Secret plan to muster army of 500,000 in event of nuclear war Ireland was ready to help out UK
World War III
SECRET contingency plans for a World War Three said that more than half a million Irish people would be fit for military service.
Classified files disclose arguments by Ireland's intelligence services for a "friendly" pact with the UK in the event of a threatened nuclear holocaust.
The four-page document, from February 23, 1981, states Northern Ireland would be "essential" to Britain's security in such a global conflict but access to the rest of Ireland would "significantly enhance" its chances.
Stamped 'Secret' and titled 'The Strategic Importance of Ireland to the UK in Times of War', it was drawn up in preparation for a feared outbreak of atomic war between the Soviets and the western world.
Despite its official neutrality, the report warns that Ireland may not have been spared a nuclear strike, with Shannon and Bantry Bay pinpointed as likely targets.
It outlines potential help to NATO member Britain "bearing in mind that one of the guiding principles of nuclear warfare is the dispersal of forces and facilities so as to present as small a target as possible to the enemy".
In a pact, Ireland could have offered "over 500,000 of its citizens fit for military service" as well as sites for missiles, 38 airfields, six major and 38 minor ports, a potential supply of oil and a staging post for reinforcements from North America".
Siting radar sites along the west and south coasts could have helped detect an imminent nuclear strike on the UK and allow it to be intercepted further out in the Atlantic.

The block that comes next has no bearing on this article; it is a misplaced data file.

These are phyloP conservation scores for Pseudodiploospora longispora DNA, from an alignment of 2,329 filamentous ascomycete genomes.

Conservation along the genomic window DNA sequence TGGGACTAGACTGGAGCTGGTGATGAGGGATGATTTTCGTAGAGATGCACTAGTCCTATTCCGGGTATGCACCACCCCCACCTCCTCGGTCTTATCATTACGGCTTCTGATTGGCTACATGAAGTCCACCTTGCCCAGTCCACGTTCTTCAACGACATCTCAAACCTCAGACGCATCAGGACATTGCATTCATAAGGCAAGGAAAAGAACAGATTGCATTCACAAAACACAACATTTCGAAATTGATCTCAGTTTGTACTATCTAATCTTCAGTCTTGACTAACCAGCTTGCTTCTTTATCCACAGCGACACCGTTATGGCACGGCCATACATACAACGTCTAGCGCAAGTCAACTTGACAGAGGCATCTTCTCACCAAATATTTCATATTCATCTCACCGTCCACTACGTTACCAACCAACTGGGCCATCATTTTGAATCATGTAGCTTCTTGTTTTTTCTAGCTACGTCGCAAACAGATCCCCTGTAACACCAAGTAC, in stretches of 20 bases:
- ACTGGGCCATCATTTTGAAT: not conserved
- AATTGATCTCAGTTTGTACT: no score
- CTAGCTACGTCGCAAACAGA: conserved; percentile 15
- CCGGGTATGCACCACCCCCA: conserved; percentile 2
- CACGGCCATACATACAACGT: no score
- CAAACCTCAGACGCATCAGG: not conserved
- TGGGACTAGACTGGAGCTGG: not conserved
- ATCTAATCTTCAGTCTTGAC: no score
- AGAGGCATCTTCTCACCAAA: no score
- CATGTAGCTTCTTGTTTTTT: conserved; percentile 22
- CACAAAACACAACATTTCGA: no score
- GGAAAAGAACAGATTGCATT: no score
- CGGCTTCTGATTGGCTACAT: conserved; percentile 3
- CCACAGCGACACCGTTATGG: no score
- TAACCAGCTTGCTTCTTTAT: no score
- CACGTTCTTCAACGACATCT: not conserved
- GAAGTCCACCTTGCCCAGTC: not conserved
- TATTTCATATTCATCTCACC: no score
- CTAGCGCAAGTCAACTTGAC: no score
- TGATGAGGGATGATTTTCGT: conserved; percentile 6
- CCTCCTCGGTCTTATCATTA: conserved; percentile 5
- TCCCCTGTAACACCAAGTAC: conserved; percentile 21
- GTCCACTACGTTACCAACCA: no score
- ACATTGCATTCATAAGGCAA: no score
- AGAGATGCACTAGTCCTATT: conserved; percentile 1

Furthermore, the use of ports in Ireland would have improved the protection of the English Channel and communication with Europe, while boosting supply routes for military reinforcements, food and fuel.
Such help would have allowed the UK to "face East in the confidence that the West flank is more secure", the report states.
It adds that all the benefits of Ireland acting as a British ally would also apply to the rest of western Europe.
Under such a scenario, European governments exiled by a Soviet invasion and "free forces" could have taken refuge in Ireland and continue their struggle. The intelligence services, based at Army headquarters, write that the UK had long been seriously concerned that Ireland's warning and monitoring system was "very unreliable".
The report reveals that UK's nuclear Warning and Monitoring Organisation (UKWMO) did not accept there would not have been any direct strikes on Ireland in the event of a war.
"The UKWMO take the view that there is a real immediate danger to them from nuclear bursts either in the Atlantic off our west coast, or on our territory where places like Shannon, Bantry and other useful installations would be taken out as interdiction targets," it states.
The intelligence suggests a deal could have removed the "trivial but still annoying" practice of Britain not admitting to NATO partners that Ireland is in direct contact with two of its nuclear surveillance installations -- in Lisburn and near Bath. Ireland would have exchanged information "as a matter of course in the event of a nuclear attack", it adds.
The report concludes that Ireland's strategic importance to Britain had increased because of the short timescale of a nuclear attack.
Early warning systems on Irish territory "could mean the difference between success and failure of any reaction to or defence against such an attack", it states.